About once a week Vondre Griffin gets 15 minutes to call his half-brother from jail. Griffin won't let Rontez Miles, who is two months older, worry about him.
"He just makes sure I'm OK and he's OK. 'Don't worry about me,' " Miles, 23, said his brother tells him.
Miles and Griffin shared a dream. They would play football together and play it well. Well enough to get away from the streets of Braddock, into college and, as many optimistic 9-year-olds have dreamed, the NFL.
Miles' half of the dream is much closer to reality. He runs riot as a free safety for California (Pa.). Griffin is in Allegheny County jail without bail, waiting to move forward with his trial in connection with a fatal shooting outside Pav's Pub in McKeesport.
Griffin claimed the shooting was in self-defense. No trial date has been set.
Griffin was 9, watching Miles practice for the Swissvale Slashers when he started planning their way out. They'd star in high school, earn college scholarships, then on to the NFL. Miles laughs about it now -- Griffin running around with a high-cheeked smile and their futures figured.
He was mostly right. Both were standouts at Woodland Hills. In 2005, Griffin rushed for two touchdowns, passed for seven, caught one and returned a kickoff and a punt for scores. The punt return came against Connellsville with Miles as Griffin's primary blocker. Nobody touched him.
Miles was destructive in the secondary, teaming up with his cousin Terrence Johnson, who now plays for the Atlanta Falcons.
Griffin and Miles attracted interest from the likes of Pitt and West Virginia. The plan was working.
"Working toward getting into college, making a better life for themselves, using football as a means to get into college helps them do that," Woodland Hills athletic director and football coach George Novak said. He pauses. "Yeah, I was definitely aware of that."
But only Miles received scholarship offers from BCS programs. Griffin's only formal offers came from mid-majors Akron, Temple, Toledo and Kent State. The plan said Griffin and Miles would play out their dream together.
On Jan. 25, 2007, Miles formally rejected Colorado, Pitt and then-No. 6 West Virginia for Kent State.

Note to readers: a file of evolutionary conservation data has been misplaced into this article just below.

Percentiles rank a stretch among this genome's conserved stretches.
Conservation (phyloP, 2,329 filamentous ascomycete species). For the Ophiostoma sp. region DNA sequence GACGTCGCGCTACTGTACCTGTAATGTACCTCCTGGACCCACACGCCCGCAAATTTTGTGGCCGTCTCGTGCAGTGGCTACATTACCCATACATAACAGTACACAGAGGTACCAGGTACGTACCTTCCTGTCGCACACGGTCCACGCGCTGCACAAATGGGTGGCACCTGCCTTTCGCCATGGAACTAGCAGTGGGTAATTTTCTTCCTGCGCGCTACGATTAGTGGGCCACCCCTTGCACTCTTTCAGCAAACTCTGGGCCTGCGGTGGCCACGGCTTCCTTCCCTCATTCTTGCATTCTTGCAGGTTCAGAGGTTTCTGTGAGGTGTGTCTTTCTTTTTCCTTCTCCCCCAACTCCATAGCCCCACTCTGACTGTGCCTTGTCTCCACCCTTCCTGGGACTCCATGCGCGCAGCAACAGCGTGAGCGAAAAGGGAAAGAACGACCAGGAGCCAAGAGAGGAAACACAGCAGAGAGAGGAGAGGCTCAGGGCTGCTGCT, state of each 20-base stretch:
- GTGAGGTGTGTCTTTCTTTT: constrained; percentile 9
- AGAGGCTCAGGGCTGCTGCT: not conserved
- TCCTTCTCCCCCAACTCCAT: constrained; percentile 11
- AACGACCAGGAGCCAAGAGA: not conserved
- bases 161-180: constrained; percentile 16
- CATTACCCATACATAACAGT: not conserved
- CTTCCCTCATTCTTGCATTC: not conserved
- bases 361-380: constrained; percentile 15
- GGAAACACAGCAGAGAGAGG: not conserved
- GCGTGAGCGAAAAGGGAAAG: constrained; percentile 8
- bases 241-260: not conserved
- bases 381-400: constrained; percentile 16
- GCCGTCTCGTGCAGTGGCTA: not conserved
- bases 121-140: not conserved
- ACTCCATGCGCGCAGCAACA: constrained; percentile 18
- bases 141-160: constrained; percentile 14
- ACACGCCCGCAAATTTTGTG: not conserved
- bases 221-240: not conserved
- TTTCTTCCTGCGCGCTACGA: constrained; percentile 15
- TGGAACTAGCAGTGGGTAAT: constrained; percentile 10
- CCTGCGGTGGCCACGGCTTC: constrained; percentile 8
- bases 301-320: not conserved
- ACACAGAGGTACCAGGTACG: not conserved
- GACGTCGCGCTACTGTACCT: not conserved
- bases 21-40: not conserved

"It's always been embedded in our head, since we were kids," Miles said. "We both made a plan and we stuck with it."
After a game-less season for Griffin and a Proposition 48, or non-qualifier, year for Miles, the two were called into coach Doug Martin's office. Griffin had struggled with grades and was awaiting a ruling on charges of driving without a license and marijuana possession.
According to Miles, Martin kicked Griffin off the team. Then he asked Miles to stay for the '08-09 season. Miles refused.
"They said 'He's done, we're done with him,' like it was nothing. I didn't trust them with my life, like you could do that to my little brother?" Miles said. "I couldn't, I couldn't trust them. I couldn't do it."
The brothers left for the Community College of Allegheny County where they spent a year taking classes and working at American Freight with an eye toward transferring to Division II California. In fall '09, though, when they went to enroll, Miles said, Griffin discovered he owed Kent State about $17,000 because he was not on full scholarship, preventing him from obtaining his transcripts and transferring.
Miles earned Pennsylvania State Athletic Conference (West) freshman of the year and second team all-division honors.
The older brother is a senior now, but at the end of his junior year, when he started getting Facebook friend requests from people representing agents, he asked the California athletic director for advice. He said he was told to ignore the contacts, and did.
But the reality of his half of the dream was sinking in. He might have a future in the pros.
"If he can get into [NFL training] camp he's not going to leave," said Johnson, in his second year in the NFL.
Looking ahead -- past the end of his college career, likely today when the Vulcans play Millersville at home, receiving his family's first college degree next month, the NFL draft or his brother's legal proceedings -- is out of the question for Miles.
But he remembers game days when his brother watched him play or called him from home and cried before he'd explode for breakout games.
And he sees hope for the full dream.
Said Miles: "Anything's possible, I think we can do it. ... We'll see one day."